Its not JUST limited to corsetry, ask any dressmaker, any person who makes bags, brooches, knits jumpers.. they’ll all tell you about ‘The Expression’ the expression when some customers get told how much their bespoke item will cost to make, the expression when all manner of thoughts are running through their head whilst attempting not to say something negative – that usually ends up being negative anyway – The expression that tells you that the chances are, this person is not a ‘crafty’ person and has no real grasp of just how much raw materials cost, let alone that you will *gasp* want to pay yourself a wage for working. Working you say? but surely this is a hobby?

Its both – I have no paid outside employment, Yes, I enjoy what I do – sometimes (when things go effortlessly right, when the seam ripper is NOT my eternal friend, when my sewing machine behaves…) but I need money, I need money to buy the raw materials, I need money to pay my mortgage, my bank manager likes it very much when that happens… There is also the question of equipment, machines, space, raw materials, training, research… to give a rough idea of what I have spent monetary wise in the last 3 years, purely related to corsetry, I have a little (non exhaustive) list:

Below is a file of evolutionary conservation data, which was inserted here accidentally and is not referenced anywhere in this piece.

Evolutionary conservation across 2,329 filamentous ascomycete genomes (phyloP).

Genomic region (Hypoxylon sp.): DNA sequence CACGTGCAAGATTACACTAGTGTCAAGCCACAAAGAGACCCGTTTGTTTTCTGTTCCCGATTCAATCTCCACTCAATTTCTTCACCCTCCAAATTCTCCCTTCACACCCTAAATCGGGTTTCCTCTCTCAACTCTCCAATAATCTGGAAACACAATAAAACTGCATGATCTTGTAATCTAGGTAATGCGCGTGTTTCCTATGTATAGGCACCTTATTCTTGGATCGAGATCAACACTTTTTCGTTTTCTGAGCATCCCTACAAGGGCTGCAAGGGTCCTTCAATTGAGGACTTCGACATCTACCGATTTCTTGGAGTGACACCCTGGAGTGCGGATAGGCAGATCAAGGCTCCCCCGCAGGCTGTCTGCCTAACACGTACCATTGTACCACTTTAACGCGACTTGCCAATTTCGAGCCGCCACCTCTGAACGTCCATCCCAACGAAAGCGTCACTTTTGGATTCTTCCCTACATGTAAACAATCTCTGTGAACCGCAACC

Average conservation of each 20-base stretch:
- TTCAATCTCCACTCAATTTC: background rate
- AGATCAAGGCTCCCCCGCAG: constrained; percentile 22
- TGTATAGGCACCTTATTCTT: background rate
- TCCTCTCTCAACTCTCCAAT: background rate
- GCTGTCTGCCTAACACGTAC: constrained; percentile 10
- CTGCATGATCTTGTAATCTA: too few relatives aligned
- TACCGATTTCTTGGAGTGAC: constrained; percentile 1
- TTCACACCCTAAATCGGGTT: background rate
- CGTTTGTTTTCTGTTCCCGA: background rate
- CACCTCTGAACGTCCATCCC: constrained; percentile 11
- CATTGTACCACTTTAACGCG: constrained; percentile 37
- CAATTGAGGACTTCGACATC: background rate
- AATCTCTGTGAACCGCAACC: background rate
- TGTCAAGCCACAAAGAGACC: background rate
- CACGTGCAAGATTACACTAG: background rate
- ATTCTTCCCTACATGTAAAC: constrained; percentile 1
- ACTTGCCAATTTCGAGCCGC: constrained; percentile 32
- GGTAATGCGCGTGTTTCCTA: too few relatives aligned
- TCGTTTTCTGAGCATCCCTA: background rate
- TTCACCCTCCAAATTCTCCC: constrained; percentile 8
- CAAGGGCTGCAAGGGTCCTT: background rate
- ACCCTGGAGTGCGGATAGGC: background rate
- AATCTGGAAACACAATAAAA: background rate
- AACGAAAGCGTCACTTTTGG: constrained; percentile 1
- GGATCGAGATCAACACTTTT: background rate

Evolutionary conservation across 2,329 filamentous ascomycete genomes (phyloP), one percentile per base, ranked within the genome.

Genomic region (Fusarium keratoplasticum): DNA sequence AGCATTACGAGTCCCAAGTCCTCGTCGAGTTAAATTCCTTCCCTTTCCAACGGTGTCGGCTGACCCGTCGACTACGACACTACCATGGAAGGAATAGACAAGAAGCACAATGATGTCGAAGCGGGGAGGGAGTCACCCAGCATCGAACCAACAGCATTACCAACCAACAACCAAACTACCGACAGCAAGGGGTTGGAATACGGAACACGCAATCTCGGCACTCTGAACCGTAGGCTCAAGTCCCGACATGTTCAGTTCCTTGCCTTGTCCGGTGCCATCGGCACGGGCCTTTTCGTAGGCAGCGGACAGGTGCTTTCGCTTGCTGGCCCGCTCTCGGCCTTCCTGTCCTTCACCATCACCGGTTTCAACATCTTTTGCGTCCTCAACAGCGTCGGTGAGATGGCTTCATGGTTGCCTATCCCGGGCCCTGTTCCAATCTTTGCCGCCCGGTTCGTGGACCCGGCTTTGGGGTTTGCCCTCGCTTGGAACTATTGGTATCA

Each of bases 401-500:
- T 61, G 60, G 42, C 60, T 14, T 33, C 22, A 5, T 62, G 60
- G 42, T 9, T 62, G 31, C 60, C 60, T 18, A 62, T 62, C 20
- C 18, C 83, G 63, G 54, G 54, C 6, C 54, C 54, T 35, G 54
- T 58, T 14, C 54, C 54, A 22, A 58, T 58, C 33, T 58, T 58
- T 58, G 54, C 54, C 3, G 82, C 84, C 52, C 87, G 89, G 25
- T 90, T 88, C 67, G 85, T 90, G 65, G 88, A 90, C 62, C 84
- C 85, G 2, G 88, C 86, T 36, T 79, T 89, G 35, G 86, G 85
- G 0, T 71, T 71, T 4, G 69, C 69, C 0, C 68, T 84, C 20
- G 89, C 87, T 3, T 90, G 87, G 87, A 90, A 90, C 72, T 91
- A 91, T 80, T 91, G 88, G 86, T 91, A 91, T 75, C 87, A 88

• Sewing Machines – 1 x Overlocker (serger) £200, 1 x Embroidery machine £800 plus software £1000, 1 x steam iron (with reservoir & stand) £200, 2 x (vintage) Singer machines (cheaper than buying an industrial Juki), plus servicing and electric conversion kits £300

Total Est Cost: £2,500

  • Training courses & Qualifications – Level 1 & level 2 NVQ in Fashion & Textiles plus expenses = £500 (other courses in the pipeline but not paid so far approx £1000), 3 x Courses (so far) on Pattern Drafting, Underbust corsetry techniques, Overbust corsetry techniques (3 x £250) = £750, plus travel/petrol = £150 approx, plus accommodation 9 nights approx = £630